At around 5:30 P.M. on October 8, six people were killed and 21 wounded when militants from the Kurdistan Workers’ Party (PKK) ambushed a bus carrying police personnel in the southeastern city of Diyarbakir. Eye-witnesses reported that the assailants hurled hand grenades and sprayed the bus with automatic rifle fire before abandoning their weapons and disappearing into the side streets. Five of the dead and 16 of the wounded were police officers. The other fatality was the reserve driver for the bus. Five bystanders were also wounded in the attack (Radikal, Dogan Haber Ajansi, October 8).
There is little doubt that the ambush in Diyarbakir was timed both to follow-up on the PKK’s attack on the military outpost in Aktutun on October 3 (see EDM, October 5) and to coincide with the parliamentary vote in Ankara extending authorization for the Turkish military to conduct cross-border military operations against PKK assets in northern Iraq for another 12 months starting October 17. Voting was already underway when the PKK staged the attack, and the motion was eventually passed by 497 votes to 18, with only members of the pro-Kurdish Democratic Society Party (DTP) and a handful of minor parties and independents voting against it (Milliyet, Vatan, Zaman, October 9).
After the first 12-month authorization was approved on October 17, 2007, the Turkish military began massing troops and armor on the country’s border with Iraq. On November 5, 2007, the United States finally lifted its opposition to Turkish raids against the PKK in northern Iraq, promising to provide intelligence in return for Ankara limiting the scope and duration of any military operations (see EDM, November 6, 2007). The first Turkish air raids against PKK camps and bases in northern Iraq were launched in December 2007 and have continued at regular intervals ever since. In February Turkey even staged a nine-day commando raid against PKK camps in northern Iraq (see Terrorism Monitor, March 7). There is little doubt that the cross-border operations have damaged the PKK, disrupting its communications and supply lines, and forcing the organization onto the defensive, both militarily and psychologically, while reducing its ability to stage offensive operations inside Turkey.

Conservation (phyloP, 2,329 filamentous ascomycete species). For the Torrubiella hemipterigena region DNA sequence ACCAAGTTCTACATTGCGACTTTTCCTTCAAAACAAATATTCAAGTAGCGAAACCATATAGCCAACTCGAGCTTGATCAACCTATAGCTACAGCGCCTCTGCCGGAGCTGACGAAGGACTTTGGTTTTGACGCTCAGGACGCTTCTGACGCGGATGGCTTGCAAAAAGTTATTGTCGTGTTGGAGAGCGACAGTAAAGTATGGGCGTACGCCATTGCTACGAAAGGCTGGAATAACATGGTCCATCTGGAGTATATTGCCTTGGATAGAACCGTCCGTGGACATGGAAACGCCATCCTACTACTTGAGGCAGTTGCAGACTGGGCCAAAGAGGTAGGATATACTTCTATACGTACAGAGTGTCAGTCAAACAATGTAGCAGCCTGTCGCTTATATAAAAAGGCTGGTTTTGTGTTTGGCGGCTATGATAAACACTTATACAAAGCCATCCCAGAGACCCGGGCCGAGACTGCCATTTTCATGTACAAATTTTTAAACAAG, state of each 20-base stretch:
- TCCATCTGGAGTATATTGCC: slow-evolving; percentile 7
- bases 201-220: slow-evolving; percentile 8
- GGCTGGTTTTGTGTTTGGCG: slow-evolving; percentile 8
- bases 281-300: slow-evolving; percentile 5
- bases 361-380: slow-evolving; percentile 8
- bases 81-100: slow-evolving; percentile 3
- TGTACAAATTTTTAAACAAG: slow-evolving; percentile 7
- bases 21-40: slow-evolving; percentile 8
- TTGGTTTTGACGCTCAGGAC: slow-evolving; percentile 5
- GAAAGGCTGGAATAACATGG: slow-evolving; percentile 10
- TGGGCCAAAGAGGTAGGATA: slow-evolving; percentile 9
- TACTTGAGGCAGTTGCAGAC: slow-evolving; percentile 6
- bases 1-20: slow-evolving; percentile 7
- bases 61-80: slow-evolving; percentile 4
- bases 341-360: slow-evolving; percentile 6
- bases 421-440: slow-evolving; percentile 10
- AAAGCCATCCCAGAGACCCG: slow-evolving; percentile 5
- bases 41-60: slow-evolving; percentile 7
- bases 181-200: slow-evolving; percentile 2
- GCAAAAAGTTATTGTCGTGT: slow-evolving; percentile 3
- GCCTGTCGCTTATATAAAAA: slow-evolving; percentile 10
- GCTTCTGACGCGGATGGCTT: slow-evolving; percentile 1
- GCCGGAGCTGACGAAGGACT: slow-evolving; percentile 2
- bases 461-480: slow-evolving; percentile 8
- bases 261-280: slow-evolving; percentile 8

Consequently, in recent months many Turks had begun to believe that the PKK was, if not finished, at least in decline. Ever since the organization returned to violence in June 2004, there had been considerable frustration and often fury in Turkey over Washington’s refusal to allow the Turkish military to strike at PKK camps in northern Iraq. The apparent decline in the PKK’s operational abilities once the raids into northern Iraq began was thus regarded by many in Turkey as a vindication of their previous protests against Washington’s refusal to allow the country’s military to cross the border.